Benefits, concerts and telethons quickly followed raising money to help the ones effected, the ones that lost everything in the flood.  I am very proud to say that I was able to be a part of one benefit.  My sister, myself and a few others came together and put together a benefit concert at 3rd and Lindsley, one of Nashville’s oldest music venues where my sister was working at the time.  We had music all night long, a silent auction, sold t-shirts that we had made and took donations with all the money going to The Community Foundation.  I am so proud to say that all of our hard work raised almost $3000.  It felt so good to do something that would help others.

The people of this city and all surrounding areas came together in the most beautiful way.  The floods didn’t discriminate in it’s attack.  Everyone from the common Joe to celebrities were effected by the waters and all came together to help one another.

After a year people are still rebuilding, still feeling the effects of the waters.  On this day 1 year later we are being hammered by rains again with our western counties in Middle Tennessee on the verge of being flooded again, some already are.  It makes the memories of what happened a year ago that much more vivid and some unfortunately are reliving it once more.  My heart goes out to them and everyone in this wonderful beautiful city which we call home.

I am proud to call this wonderful city my home.

I heart you Nashville.

We are Nashville, We Are Music City.


About Jamie

Taking my time through this A-Mazing thing called my life. I'm the owner and photographer at The Adore Girls here in Nashville TN. Life is what you make of it and I am making mine...AMAZING!

Posted on May 2, 2011, in life, Music, Nashville, We Are Nashville and tagged , , , , , , , , , , , , , , , , , , , , , , . Bookmark the permalink. 14 Comments.

  1. firecracker3

    The whole point about the lack of action and issues and the link between that and the news coverage is very true. Good stories are nice, they are usually a great closing piece for the news but it doesn’t make the headlines. Problems, drama, etc do.

    I don’t think most people realize the magnitude of what occured and how far Nashville has come in 365 days compared to many other places hit with the force of Mother Nature.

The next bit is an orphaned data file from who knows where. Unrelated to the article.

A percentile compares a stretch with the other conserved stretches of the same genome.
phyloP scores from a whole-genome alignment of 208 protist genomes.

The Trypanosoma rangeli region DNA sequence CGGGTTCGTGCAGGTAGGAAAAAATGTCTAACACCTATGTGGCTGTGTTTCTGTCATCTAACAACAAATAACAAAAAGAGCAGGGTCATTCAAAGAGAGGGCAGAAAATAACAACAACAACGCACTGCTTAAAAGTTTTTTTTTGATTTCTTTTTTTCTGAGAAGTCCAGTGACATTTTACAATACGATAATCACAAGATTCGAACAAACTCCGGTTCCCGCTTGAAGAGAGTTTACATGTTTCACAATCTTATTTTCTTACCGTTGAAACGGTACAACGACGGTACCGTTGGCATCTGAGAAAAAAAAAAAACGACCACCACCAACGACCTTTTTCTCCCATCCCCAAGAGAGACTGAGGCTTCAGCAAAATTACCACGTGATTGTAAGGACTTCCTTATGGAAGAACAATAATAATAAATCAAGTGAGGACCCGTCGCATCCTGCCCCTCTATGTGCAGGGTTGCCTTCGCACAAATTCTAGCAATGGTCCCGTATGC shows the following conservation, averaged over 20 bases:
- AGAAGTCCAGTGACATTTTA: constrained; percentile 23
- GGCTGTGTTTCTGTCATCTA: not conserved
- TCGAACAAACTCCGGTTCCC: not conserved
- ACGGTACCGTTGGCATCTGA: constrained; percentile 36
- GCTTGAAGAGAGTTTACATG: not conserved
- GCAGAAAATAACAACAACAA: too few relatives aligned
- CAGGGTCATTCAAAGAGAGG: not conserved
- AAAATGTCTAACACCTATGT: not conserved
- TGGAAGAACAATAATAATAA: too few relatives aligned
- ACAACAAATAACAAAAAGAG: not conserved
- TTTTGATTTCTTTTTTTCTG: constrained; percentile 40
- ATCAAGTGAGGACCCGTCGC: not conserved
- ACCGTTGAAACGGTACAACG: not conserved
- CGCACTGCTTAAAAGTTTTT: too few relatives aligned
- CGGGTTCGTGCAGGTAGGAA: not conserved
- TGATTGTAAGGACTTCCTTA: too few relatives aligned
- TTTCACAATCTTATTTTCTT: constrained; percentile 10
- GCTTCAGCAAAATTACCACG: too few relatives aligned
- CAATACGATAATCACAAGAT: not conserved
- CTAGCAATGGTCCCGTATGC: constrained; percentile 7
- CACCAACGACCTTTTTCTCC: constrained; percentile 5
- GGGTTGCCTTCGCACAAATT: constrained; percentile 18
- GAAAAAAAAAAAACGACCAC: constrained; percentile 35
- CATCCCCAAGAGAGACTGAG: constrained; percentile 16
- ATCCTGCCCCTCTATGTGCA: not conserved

Great tribute post!

  2. Thanks! I agree, no one really understood how bad it was or even today for that matter.

  3. Great post!! This is probably why we hardly get international aid when a disaster hits our country-we handle it on our own!

    A big Kudos to the citizens of Nashville and the state of Tennessee! You are to be commended for coming together and over coming the odds! I salute you!

  4. Beautifully written post. What a devastation. Be proud of your city girl! I had no idea of the magnitude of the devastation. Nashville has come so far in such a short time.

    Thanks for sharing your personal story.

  5. Awesome Fnky!! Awesome!!
    Brilliantly written! I knew about it cause we had family leaving out there.
    Good job on standing up and being a leader!

  6. It didn’t even occur to me that you would have lived through that. It’s amazing and humbling to remember that Mother Nature can do. So glad you and your family are ok, but it’s good to remember the destruction. If it is out of sight, it is out of mind. We should remember.

  7. A disaster gets its day’s worth of headlines, and then the story switches somewhere else. People forget pretty quickly it will take years and years until things recover.

    • We didn’t even get that when this all started. We were overshadowed for a few days before anyone in the media realized the magnitude of the devastation. The city of Nashville just handled it and didn’t cry out for help or have the drama that would draw immediate attention. People are still recovering from it a year later and as I type some of the places that flooded are flooding again.

  8. Very nice post. I can’t believe you were a part of this – it must’ve been so damn scary!

Leave a Reply

Fill in your details below or click an icon to log in:

WordPress.com Logo

You are commenting using your WordPress.com account. Log Out / Change )

Twitter picture

You are commenting using your Twitter account. Log Out / Change )

Facebook photo

You are commenting using your Facebook account. Log Out / Change )

Google+ photo

You are commenting using your Google+ account. Log Out / Change )

Connecting to %s

%d bloggers like this: